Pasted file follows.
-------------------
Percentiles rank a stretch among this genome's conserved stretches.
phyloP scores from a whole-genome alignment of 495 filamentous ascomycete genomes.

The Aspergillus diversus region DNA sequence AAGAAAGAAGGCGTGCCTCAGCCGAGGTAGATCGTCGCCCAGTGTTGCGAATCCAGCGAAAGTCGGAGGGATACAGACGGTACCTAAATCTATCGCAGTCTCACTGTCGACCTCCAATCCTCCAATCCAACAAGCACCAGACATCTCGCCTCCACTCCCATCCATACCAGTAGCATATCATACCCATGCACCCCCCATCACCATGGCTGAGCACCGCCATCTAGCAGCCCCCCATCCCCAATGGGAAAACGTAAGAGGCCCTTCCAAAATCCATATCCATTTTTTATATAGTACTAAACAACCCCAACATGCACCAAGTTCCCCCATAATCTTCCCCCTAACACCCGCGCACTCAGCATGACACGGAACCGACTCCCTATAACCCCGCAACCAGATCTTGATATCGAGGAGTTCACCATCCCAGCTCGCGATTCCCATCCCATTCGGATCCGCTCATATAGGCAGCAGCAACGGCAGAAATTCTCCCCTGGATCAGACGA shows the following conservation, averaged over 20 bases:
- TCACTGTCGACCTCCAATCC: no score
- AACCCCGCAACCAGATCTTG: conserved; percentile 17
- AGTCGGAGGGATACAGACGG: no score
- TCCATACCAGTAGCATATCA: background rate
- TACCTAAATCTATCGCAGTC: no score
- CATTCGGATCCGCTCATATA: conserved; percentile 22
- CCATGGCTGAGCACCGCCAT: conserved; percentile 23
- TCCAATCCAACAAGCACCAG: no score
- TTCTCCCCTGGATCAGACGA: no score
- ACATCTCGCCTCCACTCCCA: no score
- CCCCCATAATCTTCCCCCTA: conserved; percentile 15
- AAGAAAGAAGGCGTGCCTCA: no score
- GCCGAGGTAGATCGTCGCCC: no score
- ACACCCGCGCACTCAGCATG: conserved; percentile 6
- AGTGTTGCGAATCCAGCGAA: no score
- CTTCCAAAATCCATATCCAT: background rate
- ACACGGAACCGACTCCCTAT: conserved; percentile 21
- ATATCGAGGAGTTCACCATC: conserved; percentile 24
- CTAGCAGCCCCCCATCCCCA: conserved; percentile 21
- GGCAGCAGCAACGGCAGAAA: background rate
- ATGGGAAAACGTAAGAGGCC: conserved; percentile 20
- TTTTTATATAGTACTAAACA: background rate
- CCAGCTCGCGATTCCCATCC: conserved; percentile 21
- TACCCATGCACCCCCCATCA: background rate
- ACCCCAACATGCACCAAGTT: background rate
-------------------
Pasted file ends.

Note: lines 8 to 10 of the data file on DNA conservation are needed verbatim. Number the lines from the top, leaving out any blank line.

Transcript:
- TACCTAAATCTATCGCAGTC: no score
- CATTCGGATCCGCTCATATA: conserved; percentile 22
- CCATGGCTGAGCACCGCCAT: conserved; percentile 23